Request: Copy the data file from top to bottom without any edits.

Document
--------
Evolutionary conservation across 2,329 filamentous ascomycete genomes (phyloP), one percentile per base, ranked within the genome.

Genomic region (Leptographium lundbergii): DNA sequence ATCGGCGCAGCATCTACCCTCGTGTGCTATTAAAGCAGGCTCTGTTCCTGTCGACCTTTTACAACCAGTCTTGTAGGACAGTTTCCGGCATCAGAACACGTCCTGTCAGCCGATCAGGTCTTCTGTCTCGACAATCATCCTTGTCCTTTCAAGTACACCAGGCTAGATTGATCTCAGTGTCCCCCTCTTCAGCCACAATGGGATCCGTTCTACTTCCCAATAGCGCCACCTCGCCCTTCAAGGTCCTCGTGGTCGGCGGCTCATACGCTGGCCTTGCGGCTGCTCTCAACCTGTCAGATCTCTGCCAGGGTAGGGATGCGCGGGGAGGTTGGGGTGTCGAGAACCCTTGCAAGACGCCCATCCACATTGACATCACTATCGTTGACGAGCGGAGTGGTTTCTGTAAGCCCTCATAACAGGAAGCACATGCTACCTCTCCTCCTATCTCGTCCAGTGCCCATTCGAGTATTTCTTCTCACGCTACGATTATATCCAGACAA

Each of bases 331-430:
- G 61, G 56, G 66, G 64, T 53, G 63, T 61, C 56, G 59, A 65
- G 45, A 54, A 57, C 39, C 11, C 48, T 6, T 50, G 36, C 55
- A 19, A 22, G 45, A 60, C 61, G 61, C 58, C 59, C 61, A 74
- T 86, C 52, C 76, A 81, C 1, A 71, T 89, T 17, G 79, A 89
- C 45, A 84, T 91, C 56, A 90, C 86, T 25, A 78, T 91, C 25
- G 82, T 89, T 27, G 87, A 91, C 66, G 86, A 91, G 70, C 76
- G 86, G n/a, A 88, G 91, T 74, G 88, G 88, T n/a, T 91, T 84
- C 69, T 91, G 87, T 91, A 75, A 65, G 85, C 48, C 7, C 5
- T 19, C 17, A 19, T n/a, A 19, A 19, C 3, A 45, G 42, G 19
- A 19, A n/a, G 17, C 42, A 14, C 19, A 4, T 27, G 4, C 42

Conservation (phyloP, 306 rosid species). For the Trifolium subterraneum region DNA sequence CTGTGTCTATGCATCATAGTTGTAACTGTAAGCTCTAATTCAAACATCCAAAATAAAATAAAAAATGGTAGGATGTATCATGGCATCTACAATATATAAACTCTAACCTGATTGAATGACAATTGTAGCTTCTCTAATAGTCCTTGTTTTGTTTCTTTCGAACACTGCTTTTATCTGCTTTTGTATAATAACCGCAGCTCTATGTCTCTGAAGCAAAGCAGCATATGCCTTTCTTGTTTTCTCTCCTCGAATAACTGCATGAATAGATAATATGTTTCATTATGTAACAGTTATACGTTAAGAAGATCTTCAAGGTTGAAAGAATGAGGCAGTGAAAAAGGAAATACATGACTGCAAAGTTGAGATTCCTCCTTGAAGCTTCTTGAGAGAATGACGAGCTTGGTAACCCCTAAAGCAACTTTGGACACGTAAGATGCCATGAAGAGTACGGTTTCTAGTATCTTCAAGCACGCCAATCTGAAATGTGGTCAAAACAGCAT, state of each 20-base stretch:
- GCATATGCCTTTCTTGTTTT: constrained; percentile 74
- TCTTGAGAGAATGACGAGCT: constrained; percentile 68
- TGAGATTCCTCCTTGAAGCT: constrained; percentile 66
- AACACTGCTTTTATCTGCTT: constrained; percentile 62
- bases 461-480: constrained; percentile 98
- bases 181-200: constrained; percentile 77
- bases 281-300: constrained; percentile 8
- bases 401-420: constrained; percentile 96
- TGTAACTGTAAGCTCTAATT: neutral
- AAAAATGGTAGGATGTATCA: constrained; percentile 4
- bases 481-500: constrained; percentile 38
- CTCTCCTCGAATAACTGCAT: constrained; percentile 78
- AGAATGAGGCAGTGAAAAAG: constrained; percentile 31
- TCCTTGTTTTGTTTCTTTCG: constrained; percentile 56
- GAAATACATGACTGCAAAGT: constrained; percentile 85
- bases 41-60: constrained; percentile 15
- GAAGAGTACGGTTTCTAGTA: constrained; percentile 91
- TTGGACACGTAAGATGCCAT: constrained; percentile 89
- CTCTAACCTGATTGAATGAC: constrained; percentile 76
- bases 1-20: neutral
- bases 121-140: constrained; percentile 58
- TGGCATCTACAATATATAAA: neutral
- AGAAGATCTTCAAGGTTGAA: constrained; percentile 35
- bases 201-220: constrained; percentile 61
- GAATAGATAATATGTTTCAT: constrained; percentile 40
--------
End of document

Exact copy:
Evolutionary conservation across 2,329 filamentous ascomycete genomes (phyloP), one percentile per base, ranked within the genome.

Genomic region (Leptographium lundbergii): DNA sequence ATCGGCGCAGCATCTACCCTCGTGTGCTATTAAAGCAGGCTCTGTTCCTGTCGACCTTTTACAACCAGTCTTGTAGGACAGTTTCCGGCATCAGAACACGTCCTGTCAGCCGATCAGGTCTTCTGTCTCGACAATCATCCTTGTCCTTTCAAGTACACCAGGCTAGATTGATCTCAGTGTCCCCCTCTTCAGCCACAATGGGATCCGTTCTACTTCCCAATAGCGCCACCTCGCCCTTCAAGGTCCTCGTGGTCGGCGGCTCATACGCTGGCCTTGCGGCTGCTCTCAACCTGTCAGATCTCTGCCAGGGTAGGGATGCGCGGGGAGGTTGGGGTGTCGAGAACCCTTGCAAGACGCCCATCCACATTGACATCACTATCGTTGACGAGCGGAGTGGTTTCTGTAAGCCCTCATAACAGGAAGCACATGCTACCTCTCCTCCTATCTCGTCCAGTGCCCATTCGAGTATTTCTTCTCACGCTACGATTATATCCAGACAA

Each of bases 331-430:
- G 61, G 56, G 66, G 64, T 53, G 63, T 61, C 56, G 59, A 65
- G 45, A 54, A 57, C 39, C 11, C 48, T 6, T 50, G 36, C 55
- A 19, A 22, G 45, A 60, C 61, G 61, C 58, C 59, C 61, A 74
- T 86, C 52, C 76, A 81, C 1, A 71, T 89, T 17, G 79, A 89
- C 45, A 84, T 91, C 56, A 90, C 86, T 25, A 78, T 91, C 25
- G 82, T 89, T 27, G 87, A 91, C 66, G 86, A 91, G 70, C 76
- G 86, G n/a, A 88, G 91, T 74, G 88, G 88, T n/a, T 91, T 84
- C 69, T 91, G 87, T 91, A 75, A 65, G 85, C 48, C 7, C 5
- T 19, C 17, A 19, T n/a, A 19, A 19, C 3, A 45, G 42, G 19
- A 19, A n/a, G 17, C 42, A 14, C 19, A 4, T 27, G 4, C 42

Conservation (phyloP, 306 rosid species). For the Trifolium subterraneum region DNA sequence CTGTGTCTATGCATCATAGTTGTAACTGTAAGCTCTAATTCAAACATCCAAAATAAAATAAAAAATGGTAGGATGTATCATGGCATCTACAATATATAAACTCTAACCTGATTGAATGACAATTGTAGCTTCTCTAATAGTCCTTGTTTTGTTTCTTTCGAACACTGCTTTTATCTGCTTTTGTATAATAACCGCAGCTCTATGTCTCTGAAGCAAAGCAGCATATGCCTTTCTTGTTTTCTCTCCTCGAATAACTGCATGAATAGATAATATGTTTCATTATGTAACAGTTATACGTTAAGAAGATCTTCAAGGTTGAAAGAATGAGGCAGTGAAAAAGGAAATACATGACTGCAAAGTTGAGATTCCTCCTTGAAGCTTCTTGAGAGAATGACGAGCTTGGTAACCCCTAAAGCAACTTTGGACACGTAAGATGCCATGAAGAGTACGGTTTCTAGTATCTTCAAGCACGCCAATCTGAAATGTGGTCAAAACAGCAT, state of each 20-base stretch:
- GCATATGCCTTTCTTGTTTT: constrained; percentile 74
- TCTTGAGAGAATGACGAGCT: constrained; percentile 68
- TGAGATTCCTCCTTGAAGCT: constrained; percentile 66
- AACACTGCTTTTATCTGCTT: constrained; percentile 62
- bases 461-480: constrained; percentile 98
- bases 181-200: constrained; percentile 77
- bases 281-300: constrained; percentile 8
- bases 401-420: constrained; percentile 96
- TGTAACTGTAAGCTCTAATT: neutral
- AAAAATGGTAGGATGTATCA: constrained; percentile 4
- bases 481-500: constrained; percentile 38
- CTCTCCTCGAATAACTGCAT: constrained; percentile 78
- AGAATGAGGCAGTGAAAAAG: constrained; percentile 31
- TCCTTGTTTTGTTTCTTTCG: constrained; percentile 56
- GAAATACATGACTGCAAAGT: constrained; percentile 85
- bases 41-60: constrained; percentile 15
- GAAGAGTACGGTTTCTAGTA: constrained; percentile 91
- TTGGACACGTAAGATGCCAT: constrained; percentile 89
- CTCTAACCTGATTGAATGAC: constrained; percentile 76
- bases 1-20: neutral
- bases 121-140: constrained; percentile 58
- TGGCATCTACAATATATAAA: neutral
- AGAAGATCTTCAAGGTTGAA: constrained; percentile 35
- bases 201-220: constrained; percentile 61
- GAATAGATAATATGTTTCAT: constrained; percentile 40